Matthew S. Schwartz

Matthew S. Schwartz is a reporter with NPR's news desk. Before coming to NPR, Schwartz worked as a reporter for Washington, DC, member station WAMU, where he won the national Edward R. Murrow award for feature reporting in large market radio. Previously, Schwartz worked as a technology reporter covering the intricacies of Internet regulation. In a past life, Schwartz was a Washington telecom lawyer. He got his J.D. from Georgetown University Law Center, and his B.A. from the University of Michigan ("Go Blue!").

Updated at 9:37 p.m. ET Saturday

A federal judge threw out a lawsuit that challenges President-elect Joe Biden's victory Friday, as Congress moves toward finalizing the results of the 2020 election.

And on Saturday, a panel of judges at the Fifth Circuit Court of Appeals dismissed the case for "essentially" the same reasons as the lower court: the plaintiffs don't have standing to sue.

Updated at 2:25 a.m. ET on Monday

The violent explosion that rocked downtown Nashville, Tenn., on Christmas morning is believed to be a suicide bombing by Anthony Q. Warner, 63, U.S. Attorney Don Cochran said Sunday.

Authorities continue to ask those who knew or encountered the suspect to contact the FBI. The agency is still investigating, but there is no indication that anyone else was involved, Cochran said.

Updated at 6:43 p.m. ET

One day after a Christmas bombing in downtown Nashville, Tenn., damaged dozens of buildings over several blocks and injured at least three people, police are working with federal authorities to find the perpetrator.

In his Christmas Day address, Pope Francis appealed to the nations of the world to share the new coronavirus vaccines with the most needy.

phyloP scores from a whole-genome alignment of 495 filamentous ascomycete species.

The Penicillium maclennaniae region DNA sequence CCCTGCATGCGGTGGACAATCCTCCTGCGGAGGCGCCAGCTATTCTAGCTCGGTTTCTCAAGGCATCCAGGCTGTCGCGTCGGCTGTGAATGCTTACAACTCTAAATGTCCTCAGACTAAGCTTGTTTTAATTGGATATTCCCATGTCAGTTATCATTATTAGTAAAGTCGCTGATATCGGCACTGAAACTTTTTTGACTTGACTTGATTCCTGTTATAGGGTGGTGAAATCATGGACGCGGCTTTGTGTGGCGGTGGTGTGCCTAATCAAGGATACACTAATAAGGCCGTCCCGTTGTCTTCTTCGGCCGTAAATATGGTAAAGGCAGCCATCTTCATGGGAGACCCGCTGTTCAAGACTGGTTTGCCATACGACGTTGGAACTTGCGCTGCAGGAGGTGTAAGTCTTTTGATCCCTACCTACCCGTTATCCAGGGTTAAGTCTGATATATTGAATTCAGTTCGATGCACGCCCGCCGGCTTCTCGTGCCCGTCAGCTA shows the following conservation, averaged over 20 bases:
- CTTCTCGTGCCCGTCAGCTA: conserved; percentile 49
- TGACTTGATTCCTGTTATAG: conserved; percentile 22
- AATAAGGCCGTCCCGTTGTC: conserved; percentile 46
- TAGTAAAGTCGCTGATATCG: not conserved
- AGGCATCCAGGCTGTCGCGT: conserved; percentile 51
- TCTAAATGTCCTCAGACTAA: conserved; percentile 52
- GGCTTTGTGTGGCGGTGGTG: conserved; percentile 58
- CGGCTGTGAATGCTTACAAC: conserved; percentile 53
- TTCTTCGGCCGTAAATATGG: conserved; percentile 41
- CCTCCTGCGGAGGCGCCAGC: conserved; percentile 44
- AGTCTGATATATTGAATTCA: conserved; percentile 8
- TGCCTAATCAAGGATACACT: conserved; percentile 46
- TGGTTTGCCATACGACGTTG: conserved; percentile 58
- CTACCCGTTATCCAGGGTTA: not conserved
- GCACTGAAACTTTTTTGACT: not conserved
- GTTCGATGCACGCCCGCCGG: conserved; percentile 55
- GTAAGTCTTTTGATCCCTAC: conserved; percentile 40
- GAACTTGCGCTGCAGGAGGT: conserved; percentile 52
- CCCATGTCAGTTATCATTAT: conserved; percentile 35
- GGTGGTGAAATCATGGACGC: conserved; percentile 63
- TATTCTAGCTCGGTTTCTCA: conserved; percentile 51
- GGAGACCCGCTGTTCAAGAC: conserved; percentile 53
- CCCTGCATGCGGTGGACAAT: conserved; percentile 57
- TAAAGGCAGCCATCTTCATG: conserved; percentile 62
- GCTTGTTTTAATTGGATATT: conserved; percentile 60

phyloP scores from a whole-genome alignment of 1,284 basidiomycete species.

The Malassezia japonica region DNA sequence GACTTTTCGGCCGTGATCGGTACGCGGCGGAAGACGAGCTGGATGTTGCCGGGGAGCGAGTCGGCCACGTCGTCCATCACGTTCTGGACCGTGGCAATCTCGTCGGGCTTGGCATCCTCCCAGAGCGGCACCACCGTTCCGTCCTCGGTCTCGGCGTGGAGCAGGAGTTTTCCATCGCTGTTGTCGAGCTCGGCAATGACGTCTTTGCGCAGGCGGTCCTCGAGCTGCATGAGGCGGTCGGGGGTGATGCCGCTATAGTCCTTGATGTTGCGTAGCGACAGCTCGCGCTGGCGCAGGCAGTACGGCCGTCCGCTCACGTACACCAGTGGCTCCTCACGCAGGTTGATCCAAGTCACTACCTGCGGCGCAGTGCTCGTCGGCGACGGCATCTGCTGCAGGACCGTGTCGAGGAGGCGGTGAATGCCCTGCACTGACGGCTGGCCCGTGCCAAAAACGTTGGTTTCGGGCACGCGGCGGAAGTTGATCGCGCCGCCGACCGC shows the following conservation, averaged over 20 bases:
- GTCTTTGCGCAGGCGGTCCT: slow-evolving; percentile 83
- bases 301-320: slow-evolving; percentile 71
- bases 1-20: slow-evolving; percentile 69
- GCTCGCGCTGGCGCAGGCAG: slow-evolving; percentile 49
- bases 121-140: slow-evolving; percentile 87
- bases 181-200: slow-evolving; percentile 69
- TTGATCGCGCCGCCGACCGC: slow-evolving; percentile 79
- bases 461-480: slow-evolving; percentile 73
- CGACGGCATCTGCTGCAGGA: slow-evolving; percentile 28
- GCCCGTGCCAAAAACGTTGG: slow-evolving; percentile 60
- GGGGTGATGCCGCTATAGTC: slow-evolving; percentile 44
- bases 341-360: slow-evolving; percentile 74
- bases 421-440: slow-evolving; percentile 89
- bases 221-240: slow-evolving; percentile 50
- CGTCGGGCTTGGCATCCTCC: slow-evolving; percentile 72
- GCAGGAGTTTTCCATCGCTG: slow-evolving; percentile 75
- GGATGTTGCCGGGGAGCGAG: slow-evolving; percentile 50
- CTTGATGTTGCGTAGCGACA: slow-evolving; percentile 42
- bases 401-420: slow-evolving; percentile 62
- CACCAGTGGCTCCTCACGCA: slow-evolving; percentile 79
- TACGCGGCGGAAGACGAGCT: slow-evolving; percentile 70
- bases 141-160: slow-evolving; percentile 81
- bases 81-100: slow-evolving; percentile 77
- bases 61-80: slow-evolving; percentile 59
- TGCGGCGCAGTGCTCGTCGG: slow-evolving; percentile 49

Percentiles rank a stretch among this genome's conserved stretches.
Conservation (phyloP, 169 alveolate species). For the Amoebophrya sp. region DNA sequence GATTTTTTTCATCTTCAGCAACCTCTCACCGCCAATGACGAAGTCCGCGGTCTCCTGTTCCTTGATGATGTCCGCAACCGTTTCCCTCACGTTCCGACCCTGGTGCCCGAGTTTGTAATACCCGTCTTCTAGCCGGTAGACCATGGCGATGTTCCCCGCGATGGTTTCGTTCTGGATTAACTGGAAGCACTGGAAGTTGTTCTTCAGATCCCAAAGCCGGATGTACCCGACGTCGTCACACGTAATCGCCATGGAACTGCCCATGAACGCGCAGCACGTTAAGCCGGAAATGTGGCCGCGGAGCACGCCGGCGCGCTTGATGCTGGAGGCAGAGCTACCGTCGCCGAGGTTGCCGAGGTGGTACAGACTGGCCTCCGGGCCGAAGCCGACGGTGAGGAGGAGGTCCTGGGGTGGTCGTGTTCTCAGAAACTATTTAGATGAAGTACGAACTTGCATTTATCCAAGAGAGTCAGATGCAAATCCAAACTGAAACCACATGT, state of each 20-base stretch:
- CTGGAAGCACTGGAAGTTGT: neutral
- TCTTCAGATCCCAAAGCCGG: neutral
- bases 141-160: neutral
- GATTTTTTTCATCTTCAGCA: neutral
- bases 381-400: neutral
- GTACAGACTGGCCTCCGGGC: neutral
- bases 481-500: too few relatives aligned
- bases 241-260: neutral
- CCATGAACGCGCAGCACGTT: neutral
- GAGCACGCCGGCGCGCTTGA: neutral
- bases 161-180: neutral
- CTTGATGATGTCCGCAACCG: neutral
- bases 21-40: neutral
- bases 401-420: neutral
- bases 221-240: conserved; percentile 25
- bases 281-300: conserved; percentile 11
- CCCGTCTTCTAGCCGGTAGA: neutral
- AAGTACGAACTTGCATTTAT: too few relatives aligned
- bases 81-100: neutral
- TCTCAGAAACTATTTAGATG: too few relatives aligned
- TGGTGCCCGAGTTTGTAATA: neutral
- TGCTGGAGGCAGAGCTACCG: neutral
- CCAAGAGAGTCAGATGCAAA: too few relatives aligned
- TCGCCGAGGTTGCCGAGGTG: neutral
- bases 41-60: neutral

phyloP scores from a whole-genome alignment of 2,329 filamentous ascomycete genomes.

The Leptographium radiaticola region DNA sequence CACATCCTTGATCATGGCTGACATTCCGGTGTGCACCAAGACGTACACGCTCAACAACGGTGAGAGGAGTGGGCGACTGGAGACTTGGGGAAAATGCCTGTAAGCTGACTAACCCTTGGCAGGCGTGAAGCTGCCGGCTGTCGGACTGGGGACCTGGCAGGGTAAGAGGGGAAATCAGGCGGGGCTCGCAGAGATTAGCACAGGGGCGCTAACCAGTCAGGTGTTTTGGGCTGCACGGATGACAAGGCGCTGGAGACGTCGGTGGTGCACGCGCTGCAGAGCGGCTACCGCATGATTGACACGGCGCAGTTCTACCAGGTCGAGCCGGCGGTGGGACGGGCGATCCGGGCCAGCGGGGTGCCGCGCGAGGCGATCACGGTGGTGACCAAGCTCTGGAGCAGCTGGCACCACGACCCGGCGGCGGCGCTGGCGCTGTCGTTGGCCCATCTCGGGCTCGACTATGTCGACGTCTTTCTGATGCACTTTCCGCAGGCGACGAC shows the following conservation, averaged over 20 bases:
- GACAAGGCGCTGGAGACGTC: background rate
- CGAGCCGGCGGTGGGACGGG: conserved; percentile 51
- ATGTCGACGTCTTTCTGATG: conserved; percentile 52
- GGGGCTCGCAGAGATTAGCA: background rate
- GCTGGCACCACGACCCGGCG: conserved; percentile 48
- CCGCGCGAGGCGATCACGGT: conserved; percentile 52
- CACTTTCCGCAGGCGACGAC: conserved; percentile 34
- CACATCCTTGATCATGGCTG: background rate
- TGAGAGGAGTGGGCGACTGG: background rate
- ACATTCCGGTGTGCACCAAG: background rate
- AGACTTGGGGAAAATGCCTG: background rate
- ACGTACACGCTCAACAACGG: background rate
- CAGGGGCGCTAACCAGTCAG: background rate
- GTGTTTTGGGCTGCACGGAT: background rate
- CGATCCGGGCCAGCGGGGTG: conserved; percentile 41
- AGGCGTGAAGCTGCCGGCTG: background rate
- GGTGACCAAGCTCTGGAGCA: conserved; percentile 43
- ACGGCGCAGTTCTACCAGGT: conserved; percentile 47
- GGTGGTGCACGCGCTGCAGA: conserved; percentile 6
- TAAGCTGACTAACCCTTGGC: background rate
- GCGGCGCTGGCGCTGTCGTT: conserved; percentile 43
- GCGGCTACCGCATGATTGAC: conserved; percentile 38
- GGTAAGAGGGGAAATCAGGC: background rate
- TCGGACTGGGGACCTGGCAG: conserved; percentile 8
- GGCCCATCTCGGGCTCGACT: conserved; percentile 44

"Today, in this time of darkness and uncertainty regarding the pandemic, various lights of hope appear, such as the discovery of vaccines," Francis said. "But for these lights to illuminate and bring hope to all, they need to be available to all."

More than 2 million people have passed through security checkpoints at U.S. airports over the last two days, according to statistics provided by the Transportation Security Administration. This is despite official guidance to stay home for the holidays as the coronavirus pandemic rages and the nation's death toll continues to rise.

The United Kingdom has entered a period of intense restrictions after a mutation of the coronavirus was discovered spreading rapidly through the population of London and the southeast and east of England. Most of the country faces a strict lockdown as Christmas approaches, and several countries throughout Europe have banned travel from the United Kingdom.

The British government put several parts of England into what's known as "Tier 4" restrictions after the spike in infections. Prime Minister Boris Johnson announced the new restrictions on Saturday.

The Army has soldiers. The Navy has sailors. Now, one year after its creation, it's official: The Space Force has "guardians."

Vice President Mike Pence revealed the moniker during remarks celebrating the first anniversary of the military branch on Friday.